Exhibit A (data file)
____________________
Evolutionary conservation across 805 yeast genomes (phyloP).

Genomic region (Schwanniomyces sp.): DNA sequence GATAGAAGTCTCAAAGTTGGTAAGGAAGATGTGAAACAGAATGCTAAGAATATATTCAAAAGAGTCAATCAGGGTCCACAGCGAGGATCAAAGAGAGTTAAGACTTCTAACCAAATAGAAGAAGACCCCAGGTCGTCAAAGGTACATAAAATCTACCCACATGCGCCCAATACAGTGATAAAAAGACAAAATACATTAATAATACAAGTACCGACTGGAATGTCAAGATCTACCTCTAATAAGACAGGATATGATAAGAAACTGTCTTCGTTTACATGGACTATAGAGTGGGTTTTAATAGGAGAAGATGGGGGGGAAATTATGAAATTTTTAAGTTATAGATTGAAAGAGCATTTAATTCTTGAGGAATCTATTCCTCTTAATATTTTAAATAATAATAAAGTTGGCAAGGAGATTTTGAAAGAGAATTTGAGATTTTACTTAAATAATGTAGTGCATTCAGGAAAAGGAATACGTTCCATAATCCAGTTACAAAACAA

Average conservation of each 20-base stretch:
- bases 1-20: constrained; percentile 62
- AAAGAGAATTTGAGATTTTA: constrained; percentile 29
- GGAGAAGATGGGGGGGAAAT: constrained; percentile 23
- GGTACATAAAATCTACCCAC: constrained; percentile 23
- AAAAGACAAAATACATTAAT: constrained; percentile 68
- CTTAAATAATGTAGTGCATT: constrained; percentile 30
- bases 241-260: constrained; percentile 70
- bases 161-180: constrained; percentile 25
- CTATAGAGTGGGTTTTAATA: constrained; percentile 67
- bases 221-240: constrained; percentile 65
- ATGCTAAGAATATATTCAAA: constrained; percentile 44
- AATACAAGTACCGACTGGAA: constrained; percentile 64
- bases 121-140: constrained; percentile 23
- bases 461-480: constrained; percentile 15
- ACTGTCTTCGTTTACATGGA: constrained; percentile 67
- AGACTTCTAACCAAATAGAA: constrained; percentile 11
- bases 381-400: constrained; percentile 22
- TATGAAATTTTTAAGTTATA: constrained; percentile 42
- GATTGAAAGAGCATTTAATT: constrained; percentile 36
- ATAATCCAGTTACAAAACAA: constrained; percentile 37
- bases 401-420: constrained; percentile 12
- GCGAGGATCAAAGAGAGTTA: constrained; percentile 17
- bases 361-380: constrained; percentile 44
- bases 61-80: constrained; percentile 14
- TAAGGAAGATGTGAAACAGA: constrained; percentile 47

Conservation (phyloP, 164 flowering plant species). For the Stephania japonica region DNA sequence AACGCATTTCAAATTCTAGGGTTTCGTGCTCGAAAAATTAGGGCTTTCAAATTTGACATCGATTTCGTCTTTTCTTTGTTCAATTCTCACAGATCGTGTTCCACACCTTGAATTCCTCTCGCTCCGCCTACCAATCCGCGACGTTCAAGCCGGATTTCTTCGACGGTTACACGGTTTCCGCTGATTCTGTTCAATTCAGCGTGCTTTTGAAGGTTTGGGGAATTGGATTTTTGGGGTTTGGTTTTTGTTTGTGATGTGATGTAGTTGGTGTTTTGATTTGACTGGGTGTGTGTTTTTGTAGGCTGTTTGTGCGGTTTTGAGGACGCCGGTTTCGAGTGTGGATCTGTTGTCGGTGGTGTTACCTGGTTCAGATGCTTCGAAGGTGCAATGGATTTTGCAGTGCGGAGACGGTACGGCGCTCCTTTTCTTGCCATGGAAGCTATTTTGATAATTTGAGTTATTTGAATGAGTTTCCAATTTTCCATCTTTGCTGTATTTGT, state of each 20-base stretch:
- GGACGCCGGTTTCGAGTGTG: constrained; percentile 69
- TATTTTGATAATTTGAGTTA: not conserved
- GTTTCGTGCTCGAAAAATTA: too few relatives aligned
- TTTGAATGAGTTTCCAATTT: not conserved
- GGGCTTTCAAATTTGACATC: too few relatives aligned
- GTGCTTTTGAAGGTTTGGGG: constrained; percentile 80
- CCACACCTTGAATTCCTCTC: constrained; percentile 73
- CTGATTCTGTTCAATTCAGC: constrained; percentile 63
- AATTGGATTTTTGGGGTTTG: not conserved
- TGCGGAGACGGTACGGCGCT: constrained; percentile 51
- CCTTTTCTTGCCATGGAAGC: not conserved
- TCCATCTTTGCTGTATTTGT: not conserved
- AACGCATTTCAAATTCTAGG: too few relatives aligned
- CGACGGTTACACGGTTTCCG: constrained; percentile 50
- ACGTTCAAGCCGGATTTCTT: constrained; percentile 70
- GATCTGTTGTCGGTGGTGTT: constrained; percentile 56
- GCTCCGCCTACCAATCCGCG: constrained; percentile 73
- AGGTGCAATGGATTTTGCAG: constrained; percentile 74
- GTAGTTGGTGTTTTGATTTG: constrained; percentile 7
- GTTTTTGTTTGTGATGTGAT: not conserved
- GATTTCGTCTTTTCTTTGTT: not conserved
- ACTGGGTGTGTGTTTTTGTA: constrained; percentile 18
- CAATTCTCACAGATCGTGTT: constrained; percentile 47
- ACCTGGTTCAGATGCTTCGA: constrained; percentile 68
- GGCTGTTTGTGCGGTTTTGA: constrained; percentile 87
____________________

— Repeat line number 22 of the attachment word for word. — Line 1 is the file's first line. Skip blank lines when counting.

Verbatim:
- GATTGAAAGAGCATTTAATT: constrained; percentile 36